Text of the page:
But even without a "main" point, reading this book could be fruitful. The book is based off of the author's (Andrea Alban) own experience, and provides a truly unique view of some Jews' experience in the late 1930s and early 1940s. I certainly learned a lot about Jewish and Chinese culture! I would say that you should approach this book as something light, interesting, and slightly educational, but don't expect it to be a page-turning thriller or a life-changing drama.
Monday, April 25, 2011
Sunday, April 24, 2011
Saturday, April 23, 2011
Here's the latest edition. I like this one a lot. :-) Let me know if you have suggestions--like, do you think I should add in a background? Or is it good with just having the letters and the figure?
And here's the "Dangerous dragon"! I suppose he doesn't look particularly dangerous... but we can't be giving kids scary pictures to draw!
Friday, April 22, 2011
1 cup dried pasta (any kind--I like rotini best though)
2 cups (approximately) tomato sauce--like what you would use on spaghetti or lasagna
1/4 lb hamburger meat
toppings: olives, mushrooms, onions, green or red pepper, bacon, sausage, etc.... take your pick!
1) Take a pie pan, and lightly grease it with butter or oil--especially the top part, which can get a little crusty while the pizza is baking.
2) Layer the dry pasta on the bottom, and then cover it generously with the tomato sauce. You can use more or less than the 2 cups, but make sure that the pasta is well covered. While cooking, the pasta need plenty of liquid to cook and become soft, and most of the liquid will come out of the tomato sauce. This will make the pasta full of flavor when the pizza is finished cooking!
3) Brown the hamburger in a frying pan and sprinkle it across the top of the sauce. Add any other toppings you might have on hand--the more the merrier! (You are welcome to use pepperoni or salami instead of the hamburger--I just usually have hamburger on hand.)
5) Bake at 350F for about 30 min. Depending on your oven and the type of pasta you used, it make take more or less time. The past is the limiting factor, so whenever it's sufficiently soft, the pizza will be ready to eat. So if the pizza is smelling really fragrant, you might as well check and see if the pasta is done.
Thursday, April 21, 2011
I drew a series of alphabetical/alliterative coloring pages for my niece last Christmas. I'm thinking about revamping some of them and trying to put them together into a coloring book. What do you think? Good idea? Boring? Not enough to color? Too focused on learning/letters? I'll keep posting the pages as I finish them.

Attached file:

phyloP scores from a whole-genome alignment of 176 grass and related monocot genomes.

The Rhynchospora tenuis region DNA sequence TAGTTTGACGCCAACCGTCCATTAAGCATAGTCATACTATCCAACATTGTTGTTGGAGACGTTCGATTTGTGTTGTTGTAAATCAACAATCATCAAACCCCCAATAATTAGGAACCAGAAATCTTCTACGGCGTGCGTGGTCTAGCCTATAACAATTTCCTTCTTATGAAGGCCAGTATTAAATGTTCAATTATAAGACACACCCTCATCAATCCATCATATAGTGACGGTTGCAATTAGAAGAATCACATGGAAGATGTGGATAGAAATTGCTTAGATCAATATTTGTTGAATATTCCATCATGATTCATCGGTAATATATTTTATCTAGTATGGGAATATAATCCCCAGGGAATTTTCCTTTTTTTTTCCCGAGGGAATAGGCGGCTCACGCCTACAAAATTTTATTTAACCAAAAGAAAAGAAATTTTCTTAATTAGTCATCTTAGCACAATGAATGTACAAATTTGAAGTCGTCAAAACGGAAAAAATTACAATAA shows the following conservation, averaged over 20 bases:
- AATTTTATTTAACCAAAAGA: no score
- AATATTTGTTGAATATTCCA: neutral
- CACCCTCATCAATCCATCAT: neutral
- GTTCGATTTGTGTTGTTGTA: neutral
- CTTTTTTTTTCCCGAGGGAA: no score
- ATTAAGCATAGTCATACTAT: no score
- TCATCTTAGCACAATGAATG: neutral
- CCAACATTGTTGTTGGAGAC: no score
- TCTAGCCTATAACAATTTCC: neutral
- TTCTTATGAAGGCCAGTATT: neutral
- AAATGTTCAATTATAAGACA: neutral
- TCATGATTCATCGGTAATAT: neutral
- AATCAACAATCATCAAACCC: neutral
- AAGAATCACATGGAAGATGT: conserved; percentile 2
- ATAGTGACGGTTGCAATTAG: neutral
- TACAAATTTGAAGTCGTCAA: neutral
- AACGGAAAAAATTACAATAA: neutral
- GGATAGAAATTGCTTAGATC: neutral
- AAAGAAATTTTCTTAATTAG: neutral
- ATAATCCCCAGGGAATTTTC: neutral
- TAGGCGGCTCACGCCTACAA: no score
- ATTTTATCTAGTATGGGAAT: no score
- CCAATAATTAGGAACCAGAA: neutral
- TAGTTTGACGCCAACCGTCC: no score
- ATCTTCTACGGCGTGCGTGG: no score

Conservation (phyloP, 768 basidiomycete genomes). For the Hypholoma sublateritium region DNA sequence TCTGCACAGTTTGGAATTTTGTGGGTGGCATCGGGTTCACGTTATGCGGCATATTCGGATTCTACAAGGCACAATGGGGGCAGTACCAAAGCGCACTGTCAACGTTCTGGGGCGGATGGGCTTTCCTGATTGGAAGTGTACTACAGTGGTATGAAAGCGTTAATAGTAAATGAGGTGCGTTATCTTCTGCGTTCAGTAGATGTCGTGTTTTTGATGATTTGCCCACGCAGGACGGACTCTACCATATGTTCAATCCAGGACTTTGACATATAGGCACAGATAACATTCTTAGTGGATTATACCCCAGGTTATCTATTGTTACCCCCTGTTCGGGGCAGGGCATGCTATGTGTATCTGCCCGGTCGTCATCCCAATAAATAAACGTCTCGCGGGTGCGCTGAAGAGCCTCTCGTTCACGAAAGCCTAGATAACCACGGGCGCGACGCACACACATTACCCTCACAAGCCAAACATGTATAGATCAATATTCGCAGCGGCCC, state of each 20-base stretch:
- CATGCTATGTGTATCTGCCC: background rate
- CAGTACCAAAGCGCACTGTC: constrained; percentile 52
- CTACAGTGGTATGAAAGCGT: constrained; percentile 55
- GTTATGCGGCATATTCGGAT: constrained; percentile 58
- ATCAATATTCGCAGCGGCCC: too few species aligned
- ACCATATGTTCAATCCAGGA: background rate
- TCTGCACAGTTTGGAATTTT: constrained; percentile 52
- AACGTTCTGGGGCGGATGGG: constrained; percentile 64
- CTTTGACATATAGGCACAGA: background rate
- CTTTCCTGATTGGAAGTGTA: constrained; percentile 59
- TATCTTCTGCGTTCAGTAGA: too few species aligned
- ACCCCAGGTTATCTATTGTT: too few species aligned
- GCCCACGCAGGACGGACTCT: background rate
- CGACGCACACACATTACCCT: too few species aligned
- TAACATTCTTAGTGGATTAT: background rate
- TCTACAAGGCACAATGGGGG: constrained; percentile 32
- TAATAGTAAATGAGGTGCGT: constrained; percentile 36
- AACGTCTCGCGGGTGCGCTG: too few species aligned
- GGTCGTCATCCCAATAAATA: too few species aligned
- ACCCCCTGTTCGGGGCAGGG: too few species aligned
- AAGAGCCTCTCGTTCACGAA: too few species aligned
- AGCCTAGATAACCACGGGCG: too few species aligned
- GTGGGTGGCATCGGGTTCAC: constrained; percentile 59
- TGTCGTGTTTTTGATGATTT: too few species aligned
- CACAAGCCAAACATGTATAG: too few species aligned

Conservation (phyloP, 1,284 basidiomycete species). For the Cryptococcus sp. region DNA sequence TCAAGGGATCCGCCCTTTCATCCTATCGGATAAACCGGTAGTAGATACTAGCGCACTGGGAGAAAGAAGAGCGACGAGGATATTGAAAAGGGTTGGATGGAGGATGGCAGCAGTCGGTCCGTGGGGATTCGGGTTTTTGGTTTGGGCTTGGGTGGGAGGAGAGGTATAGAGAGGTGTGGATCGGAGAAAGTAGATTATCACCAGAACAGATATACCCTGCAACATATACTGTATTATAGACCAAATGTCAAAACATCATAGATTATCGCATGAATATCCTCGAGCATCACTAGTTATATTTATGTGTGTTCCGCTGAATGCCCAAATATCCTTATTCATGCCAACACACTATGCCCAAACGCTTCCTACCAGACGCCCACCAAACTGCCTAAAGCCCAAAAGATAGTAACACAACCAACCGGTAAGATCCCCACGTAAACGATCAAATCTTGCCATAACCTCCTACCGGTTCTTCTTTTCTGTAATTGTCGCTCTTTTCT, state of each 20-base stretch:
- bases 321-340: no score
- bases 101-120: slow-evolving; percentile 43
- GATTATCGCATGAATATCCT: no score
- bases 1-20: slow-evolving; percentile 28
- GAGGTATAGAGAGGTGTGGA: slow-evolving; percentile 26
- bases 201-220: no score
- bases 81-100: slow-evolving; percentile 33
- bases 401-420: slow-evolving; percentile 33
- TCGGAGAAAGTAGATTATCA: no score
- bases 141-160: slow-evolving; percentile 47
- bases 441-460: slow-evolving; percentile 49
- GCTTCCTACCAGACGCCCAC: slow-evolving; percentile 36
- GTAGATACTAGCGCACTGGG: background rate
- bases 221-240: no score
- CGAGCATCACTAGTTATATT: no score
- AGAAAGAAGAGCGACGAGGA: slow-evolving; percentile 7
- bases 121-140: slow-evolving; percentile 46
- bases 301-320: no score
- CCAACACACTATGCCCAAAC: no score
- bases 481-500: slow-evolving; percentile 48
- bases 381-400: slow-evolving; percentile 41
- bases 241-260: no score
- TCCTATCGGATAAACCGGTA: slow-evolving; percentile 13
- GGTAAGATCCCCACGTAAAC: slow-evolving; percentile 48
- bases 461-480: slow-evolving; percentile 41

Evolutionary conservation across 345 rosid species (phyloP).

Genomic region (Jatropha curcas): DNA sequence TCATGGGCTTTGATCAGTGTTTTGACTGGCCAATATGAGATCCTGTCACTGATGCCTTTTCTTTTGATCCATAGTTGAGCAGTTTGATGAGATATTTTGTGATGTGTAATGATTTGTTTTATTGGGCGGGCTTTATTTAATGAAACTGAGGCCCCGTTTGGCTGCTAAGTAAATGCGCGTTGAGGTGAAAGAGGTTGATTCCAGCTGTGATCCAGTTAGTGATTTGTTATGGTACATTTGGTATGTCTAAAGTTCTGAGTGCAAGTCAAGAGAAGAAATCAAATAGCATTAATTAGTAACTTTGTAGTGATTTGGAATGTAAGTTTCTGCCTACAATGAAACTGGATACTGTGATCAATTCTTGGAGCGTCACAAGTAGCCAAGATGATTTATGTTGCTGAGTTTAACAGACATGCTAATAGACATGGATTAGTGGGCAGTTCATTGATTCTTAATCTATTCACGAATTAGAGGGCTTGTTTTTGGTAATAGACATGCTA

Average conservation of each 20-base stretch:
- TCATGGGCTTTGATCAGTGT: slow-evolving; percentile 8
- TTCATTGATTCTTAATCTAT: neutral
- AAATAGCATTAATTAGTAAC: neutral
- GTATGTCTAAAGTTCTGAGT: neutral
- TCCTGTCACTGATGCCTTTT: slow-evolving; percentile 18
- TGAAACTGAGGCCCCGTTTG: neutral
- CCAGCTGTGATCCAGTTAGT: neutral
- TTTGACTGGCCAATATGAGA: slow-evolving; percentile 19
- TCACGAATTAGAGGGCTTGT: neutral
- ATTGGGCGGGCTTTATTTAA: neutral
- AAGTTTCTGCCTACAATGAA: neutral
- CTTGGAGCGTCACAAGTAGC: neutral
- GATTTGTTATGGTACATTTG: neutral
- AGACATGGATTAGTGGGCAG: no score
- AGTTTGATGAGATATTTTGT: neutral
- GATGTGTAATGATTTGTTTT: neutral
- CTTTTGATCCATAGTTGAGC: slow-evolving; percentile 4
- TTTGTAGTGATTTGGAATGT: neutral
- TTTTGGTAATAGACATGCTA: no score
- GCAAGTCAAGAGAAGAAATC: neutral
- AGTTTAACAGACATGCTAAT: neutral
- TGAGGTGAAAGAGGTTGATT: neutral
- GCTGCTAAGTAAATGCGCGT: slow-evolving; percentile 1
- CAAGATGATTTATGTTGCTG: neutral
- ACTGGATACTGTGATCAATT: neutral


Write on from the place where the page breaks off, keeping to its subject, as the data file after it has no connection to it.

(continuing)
Wednesday, April 20, 2011
Obviously, I cook for two, so this recipe is adjusted for two people (plus leftovers that Paul can take to lunch.)
For the curry: (while this was cooking, I put on a pot of rice. I made 6 cups, but I think 4 would have been plenty.)
2 chicken breasts, cut into cubes
2 small onions
about 6 oz of mushrooms (fresh produce)
a handful of fresh chives
handful of fresh cilantro
3/4 cup coconut milk
1 tbs curry powder
3-4 cloves of fresh garlic
1 (4 oz) can green chilies
1/2 tsp chili powder
The cooking goes in about 3 different stages. The first is just browning the chicken for a bit. For this, I put some vegetable oil in a deep sided skillet (use a wok if you have one) and melted about a tablespoon of peanut butter in the oil. Once it was starting to bubble, I tossed in the chicken and let it brown for 3-4 minutes. Then use a slotted spoon to take the chicken out and put it aside for a little bit.
The next stage is dicing the garlic and onions and sauteing them in the oil. After they start getting soft and fragrant, add the mushrooms.
Once these cook together for a couple minutes, add the chicken back in. Then add a half a can (3/4 cup) of coconut milk, 1 tablespoon of curry powder, the can of green chilies, and 1/2 teaspoon of chili powder. After this cooks together for a few minutes, add a handful of chopped chives and a handful of chopped cilantro (be generous!)
As I often do, I just let this sit on the stove for a bit to let all the flavors mix. But it would be ready to serve any time after you add the chives and cilantro. (The chives will soften nicely if you let them cook for a few minutes.)
Monday, April 18, 2011
This is a great staple that I like to make for dinner, and then use leftovers for lunches. The nice thing about this soup is that you can make it thick and almost stew-like, or really runny and soupy. (I prefer thicker.) It's also really easy to make large or small batches of it, depending on how much you have of certain key ingredients. If I'm feeling really energetic, I'll make some bread-bowls to go with it, but regular rolls, toast, or crackers also work well.
Here's the basic recipe:
1-2 lbs potatoes, any kind. (You can use leftover baked potato.)
2 large onions
5-10 pieces of bacon, cooked and chopped
milk (whole milk is best. Most recipes will call for cream, but I like to use milk because it's less fatty but still give the creamy texture.)
1) Put your soup pot on the stove over medium-high heat and put a little oil or butter in the bottom. (I like to use bacon grease, which I save and keep in the fridge.) Dice the onion (and 2-3 cloves of garlic, if you want) and saute them in the pot.
2) Once the onions are soft, add about 1/2 cup of white flour. (This is to thicken the soup.) Stir it around until all the flour is moistened, then quickly add a little water so the onion/flour mixture doesn't start to burn.
3) Chop up the potatoes and toss them in, adding enough water to cover them by a couple inches. If you're using a full pound of potatoes, I'd recommend adding 6-8 cups of water. If they are leftover baked potatoes, then you just need to wait until the water boils. If they're raw, you'll need to let the water boil for a while, until the potatoes are cooked.